Yes, actually. Onirica, will be exhibited for the first time at How Art Museum in China in a new exhibition called Disembedding curated by Gu ZhengQing. The exhibition will open on August 6th and will run until October 30th 2021. Thanks to the opportunities that NFT platforms like SuperRare are creating, even museums are now giving more space and attention to the digital art medium, something that has never been seen before. And this is really incredible!
Onirica is characterised by lots of symbolism in most of the scenes. For example, the plastic bottles, the mountain fog, or the submissive robots. Could you give more details on these symbols?
I play a lot with symbolism in my work. For example, the scene with the scattered plastic bottles on the table is a metaphor for the challenges that the previous generation passed to the next one. The astronauts pointing their heads toward the camera is suggesting that we all need to act and to make the right choices for a better future. The submissive robots represent the controversial relationship our society has with technology. We are building human-machine devices that have the scope to enhance societies, as opposed to the view that robotics have the objective of replacing humans.
I could go on and on exploring the symbolism of the various scenes, but I think it is more interesting to see how the viewer decodes the visual inputs with his or her own personal interpretation. Art is a virtual concept, a byproduct of socialization that expands or condenses in the mind of the viewer.
Do you think Onirica presents an optimistic or pessimistic view of our future?
I always use technology with an optimistic approach. Our planet was here before humans and will probably be here way longer than us. In this short period of time, we need to focus on how to improve the conditions that help maintain life on this planet and in the meantime…create NFTs!
As one of my mentors Richard Dawkins would say: Life is entertainment.
There are lots of elements of destruction in Onirika (statue demolition, scene distortion). Is it a recurring theme in your work? What do you want to convey with these elements?
The scene’s distortions at the end of the video are inspired by what is happening in the brain during a hallucination; a mismatched electrical input from neurons.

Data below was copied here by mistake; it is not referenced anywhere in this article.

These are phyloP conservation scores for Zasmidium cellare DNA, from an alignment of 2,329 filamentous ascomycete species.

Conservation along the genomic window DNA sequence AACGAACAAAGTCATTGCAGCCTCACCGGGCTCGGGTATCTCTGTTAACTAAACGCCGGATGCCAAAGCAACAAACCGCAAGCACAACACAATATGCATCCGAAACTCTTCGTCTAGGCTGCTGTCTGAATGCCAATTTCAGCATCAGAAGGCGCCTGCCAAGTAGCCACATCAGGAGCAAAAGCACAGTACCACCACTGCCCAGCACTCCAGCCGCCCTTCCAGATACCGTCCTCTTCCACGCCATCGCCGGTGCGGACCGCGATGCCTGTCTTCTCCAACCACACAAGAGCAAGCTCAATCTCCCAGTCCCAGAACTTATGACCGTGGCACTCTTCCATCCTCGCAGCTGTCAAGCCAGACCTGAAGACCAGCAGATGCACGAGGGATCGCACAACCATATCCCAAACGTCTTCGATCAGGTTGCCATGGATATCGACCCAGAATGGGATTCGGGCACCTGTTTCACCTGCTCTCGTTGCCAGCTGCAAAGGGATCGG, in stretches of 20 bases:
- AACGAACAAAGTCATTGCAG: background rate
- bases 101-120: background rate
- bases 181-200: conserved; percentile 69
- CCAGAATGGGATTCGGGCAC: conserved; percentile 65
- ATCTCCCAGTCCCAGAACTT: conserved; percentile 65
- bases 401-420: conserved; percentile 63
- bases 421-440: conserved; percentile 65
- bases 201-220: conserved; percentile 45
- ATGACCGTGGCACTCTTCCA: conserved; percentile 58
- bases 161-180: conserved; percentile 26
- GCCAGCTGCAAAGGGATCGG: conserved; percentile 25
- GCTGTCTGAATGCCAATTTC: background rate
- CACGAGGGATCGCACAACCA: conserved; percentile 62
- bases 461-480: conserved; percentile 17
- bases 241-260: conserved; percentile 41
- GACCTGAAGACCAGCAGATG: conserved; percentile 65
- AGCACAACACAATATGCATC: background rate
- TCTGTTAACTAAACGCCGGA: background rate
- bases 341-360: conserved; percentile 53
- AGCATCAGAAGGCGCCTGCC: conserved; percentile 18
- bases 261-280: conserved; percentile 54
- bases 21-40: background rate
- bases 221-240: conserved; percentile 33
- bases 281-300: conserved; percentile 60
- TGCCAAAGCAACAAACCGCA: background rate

Another recurring theme in my NFTs is the destruction of ancient art. This was, for example, the central concept of my first NFT “Metafisica.” The destruction of the statue represents the challenges of breaking traditions. I am really passionate about ancient art and sculpture, and so breaking the statue into pieces is a liberating act. The diatribe between traditional art and crypto art has staged a new conversation on what actually constitutes a work of art.
I am not surprised that there are people who still don’t value digital and intangible art as much as traditional art. From an evolutionary point of view, humans are always quite cautious with the unknown and unfamiliar, it’s in our DNA. However, with the exposure and success that digital art has been getting recently, I am very excited to see that the tables are finally turning and digital art is getting the recognition it merits, and hopefully it will become a new chapter in the history of art.
Arseny Vesnin (Twitter: @designercollector), founder of Designcollector Network (2003) and curator of the Digital Decade initiatives, exhibitions and online collaborations. Interdisciplinary mediator guiding artists and communicating the future of art. Based in St.Petersburg, Russia.
SuperRare editor Oli Scialdone considers the social experience of provenance and its relationship with community in the Web3 space.